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Something to Make Me Smile

In an effort to protect my kids' privacy, I'm trying to keep their names offline. But I can still talk about them -- I'll just use their nicknames. Though sometimes he's "puppy" or "BBB," my favorite nickname for the Big One is "Squooshy Tushy" ("Squoosh Tush" for short or "Squoosh" for even shorter). Likewise, the Little One has multiple nicknames. Since she never stops moving (which, I keep trying to tell her, only prolongs the torture of diaper changes), I quickly dubbed her "Squiggly Wiggly" ("Squiggs" for short)....

Anyway, last weekend we went for a drive. At one point when I stepped out of the car, Squoosh Tush turned to his 15-month-old baby sister and, as they each clasped the other's hand from their respective car seats, he said: "Squiggs, do you want to talk? Squiggs holding my hand. Squiggs want to talk. You know to talk. Will you talk?"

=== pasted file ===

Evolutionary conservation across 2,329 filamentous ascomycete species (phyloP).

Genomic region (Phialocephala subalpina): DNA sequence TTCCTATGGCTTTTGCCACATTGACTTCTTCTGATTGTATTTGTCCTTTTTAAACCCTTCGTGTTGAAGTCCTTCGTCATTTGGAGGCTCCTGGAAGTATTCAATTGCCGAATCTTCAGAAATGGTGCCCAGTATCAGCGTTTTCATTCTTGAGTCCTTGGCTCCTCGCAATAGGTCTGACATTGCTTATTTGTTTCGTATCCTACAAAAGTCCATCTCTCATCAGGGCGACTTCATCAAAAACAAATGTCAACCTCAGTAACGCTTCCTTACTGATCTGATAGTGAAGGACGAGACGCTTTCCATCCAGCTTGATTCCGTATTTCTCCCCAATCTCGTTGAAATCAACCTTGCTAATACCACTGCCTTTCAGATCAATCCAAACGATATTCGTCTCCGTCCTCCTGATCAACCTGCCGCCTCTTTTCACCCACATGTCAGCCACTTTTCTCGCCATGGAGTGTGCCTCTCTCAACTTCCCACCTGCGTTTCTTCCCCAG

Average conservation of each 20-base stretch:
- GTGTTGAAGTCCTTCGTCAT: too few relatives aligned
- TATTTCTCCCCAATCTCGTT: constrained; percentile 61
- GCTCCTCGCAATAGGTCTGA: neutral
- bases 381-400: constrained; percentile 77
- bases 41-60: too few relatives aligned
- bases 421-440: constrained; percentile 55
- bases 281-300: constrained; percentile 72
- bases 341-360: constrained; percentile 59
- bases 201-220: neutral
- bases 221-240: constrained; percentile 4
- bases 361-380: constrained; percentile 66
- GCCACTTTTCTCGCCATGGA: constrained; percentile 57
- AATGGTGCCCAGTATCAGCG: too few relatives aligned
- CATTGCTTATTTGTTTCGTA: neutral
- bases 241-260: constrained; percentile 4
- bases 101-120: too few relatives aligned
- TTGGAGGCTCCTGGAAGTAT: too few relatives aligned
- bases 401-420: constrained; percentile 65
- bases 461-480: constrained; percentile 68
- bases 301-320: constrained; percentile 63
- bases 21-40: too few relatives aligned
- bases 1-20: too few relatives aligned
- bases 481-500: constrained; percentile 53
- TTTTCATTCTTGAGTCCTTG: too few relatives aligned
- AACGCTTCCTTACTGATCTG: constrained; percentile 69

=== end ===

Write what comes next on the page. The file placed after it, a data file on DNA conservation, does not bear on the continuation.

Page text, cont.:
What a precious moment - and I missed it while running a quick errand! My heart melted when my husband told me what Squoosh Tush had said. I was grateful to my husband for having faithfully typed up our son's words so I could share in the moment that had just past, but I was also sad to have missed witnessing it myself. But I'm glad that if only one of us could witness that, that this one person was my husband, as he's missed out on so many of our kids' "firsts" over the past several months -- except for what I've been able to capture in photo or on video, or at least reproduce for him in a text or email.

It's hard for our family to feel "normal" when we're rarely all together. I'm sure it's hard for other families who are together, all the time. In the age of Covid, particularly when we're so distanced from so many of our loved ones, when we're juggling so much (e.g., work and family, or harder still unemployment/income-loss plus family) and just trying to stay sane, it's hard to feel "normal" or "okay." At times like this, I think it's even more important to find joy in the small, everyday life events. For me, this includes seeing my kids reach for or gaze adoringly at one another, and sharing these moments (even if only by text) with their father and grandparents.

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